The public has spoken and Springfield Contemporary Theatre has listened. “Hands on a Hardbody,” its most requested musical, is coming to the SCT Backlot (2025 East Chestnut Expressway) June 17-July 3.
“It’s a show we did about six years ago,” director Rick Dines said. “We don’t usually repeat shows, but a lot of people have wanted us to do it again.”
There’s another great reason to stage “Hands on a Hardbody” a second time. Springfield Contemporary Theatre opened up its Backlot venue, with stadium-style seating, on its parking lot as it returned to live shows after COVID.
“The show’s set on a parking lot and we have this space outside on a parking lot, maybe we should do it again in this space,” Dines said. “It just kind of made sense.”
What’s it about?
Audiences will find themselves transported to the parking lot of Floyd King Nissan, where 10 contestants are competing to take home a brand new Hardbody pick-up truck. The contestants must keep at least one hand on a brand-new truck in order to win it. What initially seems like a frivolous, even kitschy, stunt becomes a true test of wills.
And, incredibly, the show is based on real-life events.
“It’s based on the documentary from 1997,” Dines said. “It takes place in Texas and it’s about a car dealership that’s struggling and they do these competitions, which were very popular in the mid-to-late 90s. … So it doesn’t sound like the sort of thing you’d make a musical out of, but the documentary was so unique and the personalities of the people competing were so great. It was such an interesting grouping of people. It attracted these writers to make a stage version based on this documentary, because they really are some of the most unforgettable characters I’ve encountered in musical theatre.”
Those writers are Doug Wright, a Pulitzer Prize winner, Amanda Green and Trey Anastasio. Green did the lyrics and teamed up with Anastasio, lead guitarist of the rock band Phish, to do the music.
“The score is gorgeous,” Dines said. “They’re songs that just get stuck in your psyche. It’s such a well-written show and we have such a great cast and a great group of singers performing it.”
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That cast of locals includes Doug Cannon, Gabby Catlin, Elizabeth Leigh Dary, S. Jeff Dary, David DePriest, Seth Dylan Hunt, Kevin Jolley, Derrick DeVone King, Johnnie Angelia King, Tara Scott Lewis, Austen McGranahan, Jonathan Parker, Ali Smith, Todd Smith and Jacob Winter. King choreographed the show for SCT. Five cast members are reprising their roles from SCT’s earlier production of “Hands on a Hardbody.”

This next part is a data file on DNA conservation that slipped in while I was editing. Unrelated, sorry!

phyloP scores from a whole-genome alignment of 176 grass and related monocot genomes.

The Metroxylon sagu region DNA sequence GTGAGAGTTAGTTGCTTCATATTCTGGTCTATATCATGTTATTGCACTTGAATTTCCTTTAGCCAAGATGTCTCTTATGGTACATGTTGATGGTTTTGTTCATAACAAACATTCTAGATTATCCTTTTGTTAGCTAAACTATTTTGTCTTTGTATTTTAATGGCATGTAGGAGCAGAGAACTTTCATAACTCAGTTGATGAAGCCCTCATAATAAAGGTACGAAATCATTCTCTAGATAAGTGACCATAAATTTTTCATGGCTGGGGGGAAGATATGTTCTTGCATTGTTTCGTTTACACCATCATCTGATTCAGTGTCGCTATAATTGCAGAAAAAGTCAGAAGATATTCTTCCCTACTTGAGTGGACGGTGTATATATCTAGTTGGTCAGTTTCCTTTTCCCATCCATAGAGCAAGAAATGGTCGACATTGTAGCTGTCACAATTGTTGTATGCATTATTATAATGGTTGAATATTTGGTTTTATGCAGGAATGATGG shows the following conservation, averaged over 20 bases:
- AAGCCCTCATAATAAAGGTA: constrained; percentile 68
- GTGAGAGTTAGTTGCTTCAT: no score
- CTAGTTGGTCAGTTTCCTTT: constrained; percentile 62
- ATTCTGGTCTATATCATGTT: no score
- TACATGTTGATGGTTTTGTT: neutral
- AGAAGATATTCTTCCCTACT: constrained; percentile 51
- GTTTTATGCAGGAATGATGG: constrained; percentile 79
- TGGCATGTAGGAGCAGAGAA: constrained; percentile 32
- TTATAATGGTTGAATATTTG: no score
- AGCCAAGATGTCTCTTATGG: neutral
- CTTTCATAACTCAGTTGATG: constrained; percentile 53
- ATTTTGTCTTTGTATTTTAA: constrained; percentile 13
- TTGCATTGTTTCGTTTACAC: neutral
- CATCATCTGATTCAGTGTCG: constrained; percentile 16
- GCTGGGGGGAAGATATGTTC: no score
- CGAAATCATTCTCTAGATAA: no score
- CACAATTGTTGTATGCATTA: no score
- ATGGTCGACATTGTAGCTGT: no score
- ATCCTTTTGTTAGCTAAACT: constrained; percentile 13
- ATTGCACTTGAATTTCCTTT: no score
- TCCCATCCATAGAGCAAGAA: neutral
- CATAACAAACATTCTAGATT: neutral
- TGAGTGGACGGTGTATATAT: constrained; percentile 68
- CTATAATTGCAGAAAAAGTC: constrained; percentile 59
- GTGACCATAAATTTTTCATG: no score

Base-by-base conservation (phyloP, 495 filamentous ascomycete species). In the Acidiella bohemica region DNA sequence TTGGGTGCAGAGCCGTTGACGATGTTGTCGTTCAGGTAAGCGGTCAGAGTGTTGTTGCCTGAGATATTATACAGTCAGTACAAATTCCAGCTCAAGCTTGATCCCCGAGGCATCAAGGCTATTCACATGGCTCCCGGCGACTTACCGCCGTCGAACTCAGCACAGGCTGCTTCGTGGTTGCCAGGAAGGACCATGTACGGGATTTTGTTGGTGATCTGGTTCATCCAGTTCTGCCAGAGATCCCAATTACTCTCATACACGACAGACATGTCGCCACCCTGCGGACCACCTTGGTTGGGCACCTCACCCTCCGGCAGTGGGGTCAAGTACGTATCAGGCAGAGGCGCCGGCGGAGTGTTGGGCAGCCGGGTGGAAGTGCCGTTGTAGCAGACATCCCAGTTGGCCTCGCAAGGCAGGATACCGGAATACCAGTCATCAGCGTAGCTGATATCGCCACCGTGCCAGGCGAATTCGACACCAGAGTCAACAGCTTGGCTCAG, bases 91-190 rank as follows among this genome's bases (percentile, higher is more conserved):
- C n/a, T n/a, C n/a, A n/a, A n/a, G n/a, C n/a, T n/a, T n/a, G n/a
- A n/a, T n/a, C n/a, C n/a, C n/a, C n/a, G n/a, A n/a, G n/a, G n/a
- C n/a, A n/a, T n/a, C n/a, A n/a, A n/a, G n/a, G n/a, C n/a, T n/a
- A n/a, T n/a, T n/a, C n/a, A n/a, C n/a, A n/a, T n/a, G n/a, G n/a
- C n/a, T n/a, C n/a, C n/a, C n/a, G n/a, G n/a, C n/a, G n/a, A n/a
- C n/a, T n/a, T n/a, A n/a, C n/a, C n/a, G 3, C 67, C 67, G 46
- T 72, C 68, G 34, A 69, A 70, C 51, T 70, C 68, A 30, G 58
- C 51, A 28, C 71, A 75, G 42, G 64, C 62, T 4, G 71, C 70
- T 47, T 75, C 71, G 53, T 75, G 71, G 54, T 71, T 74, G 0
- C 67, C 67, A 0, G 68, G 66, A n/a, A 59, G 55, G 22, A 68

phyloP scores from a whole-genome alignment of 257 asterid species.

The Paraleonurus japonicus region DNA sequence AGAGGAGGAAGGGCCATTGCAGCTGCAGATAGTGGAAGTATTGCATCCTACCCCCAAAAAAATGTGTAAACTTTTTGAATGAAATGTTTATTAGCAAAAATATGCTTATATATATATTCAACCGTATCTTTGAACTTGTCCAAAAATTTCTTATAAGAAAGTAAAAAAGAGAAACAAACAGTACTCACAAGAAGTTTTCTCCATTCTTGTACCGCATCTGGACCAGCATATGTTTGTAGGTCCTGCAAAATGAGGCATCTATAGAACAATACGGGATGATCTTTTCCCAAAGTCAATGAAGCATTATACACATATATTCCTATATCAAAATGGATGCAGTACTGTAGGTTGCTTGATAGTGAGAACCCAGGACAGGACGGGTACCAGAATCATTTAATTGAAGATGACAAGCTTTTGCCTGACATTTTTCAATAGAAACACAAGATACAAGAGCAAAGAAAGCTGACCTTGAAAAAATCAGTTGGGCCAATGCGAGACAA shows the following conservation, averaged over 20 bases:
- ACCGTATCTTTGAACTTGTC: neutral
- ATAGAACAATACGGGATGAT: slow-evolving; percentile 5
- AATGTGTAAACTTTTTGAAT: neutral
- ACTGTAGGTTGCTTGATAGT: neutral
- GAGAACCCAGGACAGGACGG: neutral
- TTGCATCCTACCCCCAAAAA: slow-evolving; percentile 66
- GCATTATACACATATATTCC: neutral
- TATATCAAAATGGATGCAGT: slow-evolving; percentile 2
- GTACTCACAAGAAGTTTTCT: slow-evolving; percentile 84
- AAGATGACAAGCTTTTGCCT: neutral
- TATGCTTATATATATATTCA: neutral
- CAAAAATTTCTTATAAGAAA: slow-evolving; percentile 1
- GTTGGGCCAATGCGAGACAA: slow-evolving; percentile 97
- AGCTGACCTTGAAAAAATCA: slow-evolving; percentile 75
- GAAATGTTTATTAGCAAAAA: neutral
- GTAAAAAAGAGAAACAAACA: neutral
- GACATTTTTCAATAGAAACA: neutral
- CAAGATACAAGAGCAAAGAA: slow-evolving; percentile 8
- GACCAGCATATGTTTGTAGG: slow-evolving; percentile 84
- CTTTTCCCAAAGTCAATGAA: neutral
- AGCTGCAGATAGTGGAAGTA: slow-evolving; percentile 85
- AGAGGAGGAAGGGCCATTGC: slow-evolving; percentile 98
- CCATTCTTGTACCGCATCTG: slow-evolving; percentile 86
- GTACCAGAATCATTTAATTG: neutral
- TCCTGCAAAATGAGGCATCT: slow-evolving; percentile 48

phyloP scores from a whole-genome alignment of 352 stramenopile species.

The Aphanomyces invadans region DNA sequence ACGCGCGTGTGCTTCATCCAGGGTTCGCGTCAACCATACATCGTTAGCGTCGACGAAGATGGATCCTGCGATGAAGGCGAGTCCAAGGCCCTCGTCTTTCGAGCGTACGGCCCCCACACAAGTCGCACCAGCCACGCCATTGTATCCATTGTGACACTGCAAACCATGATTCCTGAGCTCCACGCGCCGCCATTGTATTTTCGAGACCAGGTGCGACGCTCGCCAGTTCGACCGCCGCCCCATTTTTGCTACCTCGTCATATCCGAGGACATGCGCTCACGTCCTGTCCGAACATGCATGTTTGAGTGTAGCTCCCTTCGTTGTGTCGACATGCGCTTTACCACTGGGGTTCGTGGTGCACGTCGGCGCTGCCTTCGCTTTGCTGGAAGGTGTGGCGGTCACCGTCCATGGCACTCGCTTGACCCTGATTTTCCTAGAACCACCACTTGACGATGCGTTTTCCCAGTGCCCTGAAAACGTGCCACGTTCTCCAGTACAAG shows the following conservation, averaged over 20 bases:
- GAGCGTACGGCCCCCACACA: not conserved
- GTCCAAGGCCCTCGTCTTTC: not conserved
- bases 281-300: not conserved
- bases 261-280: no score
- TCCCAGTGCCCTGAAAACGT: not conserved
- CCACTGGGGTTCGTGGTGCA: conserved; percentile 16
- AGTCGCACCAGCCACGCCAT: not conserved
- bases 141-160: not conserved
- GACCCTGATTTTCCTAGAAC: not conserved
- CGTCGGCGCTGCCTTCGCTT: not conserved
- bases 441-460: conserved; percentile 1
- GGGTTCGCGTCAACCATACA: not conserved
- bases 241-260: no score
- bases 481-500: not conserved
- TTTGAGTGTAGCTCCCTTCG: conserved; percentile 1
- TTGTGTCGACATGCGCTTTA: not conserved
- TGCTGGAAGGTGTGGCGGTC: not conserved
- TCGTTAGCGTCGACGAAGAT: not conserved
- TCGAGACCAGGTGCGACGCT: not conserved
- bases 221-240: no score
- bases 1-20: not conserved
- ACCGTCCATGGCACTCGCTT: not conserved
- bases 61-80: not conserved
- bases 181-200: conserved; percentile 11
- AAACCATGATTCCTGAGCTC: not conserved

Those cast members will take audiences through a journey that touches on many themes, like unemployment, racism, immigration and PTSD. Though the events in the documentary took place in the 1990s, the play, which contains adult language, wasn’t written until 2010.
“We were still in the middle of that 2008 recession so they brought it a little more up-to-date and reflected on how these people were struggling and how winning a truck would truly change their lives,” Dines said. “These are all people who are struggling in different ways for different reasons and they truly are holding out for the American dream any way they can. It’s the personal struggle and tenacity of these people that’s on display and that’s something audiences really connect to.”
The outdoor setting for the play does present unique challenges for Springfield Contemporary Theatre. For instance, they must set up and tear down daily and deal with the noise coming from nearby streets.
“Some of those challenges to (the cast) I find kind of fun,” Dines said. “They’re up against traffic noise and other things, but for this show it makes sense. It’s all environmental to the show itself.”
So is the weather, though Dines said it hasn’t been as hot as he thought. The shows don’t start until 8 p.m. The sun goes down, the heat breaks and it makes for some pleasant evenings in the Backlot.
“And because we’re completely open-air we get a really good breeze and it’s actually been very comfortable out there the last couple of nights, despite how hot it was during the day,” Dines said. “It’s been comfortable in the evening. I think people will be pleasantly surprised it’s not quite as stifling as they assume based on daytime temps.”
Want to go?
Tickets can be purchased by calling 417-831-8001 or visiting sgftheatre.org.
Adult tickets are $32, senior and student tickets are $29. Seats for opening night are just $27 each, while SCT offers $12 student rush tickets.
In the event of rain, SCT will accommodate patrons at any other performance they are able to attend. Those unable to attend another performance date will be offered a refund or credit for an upcoming performance.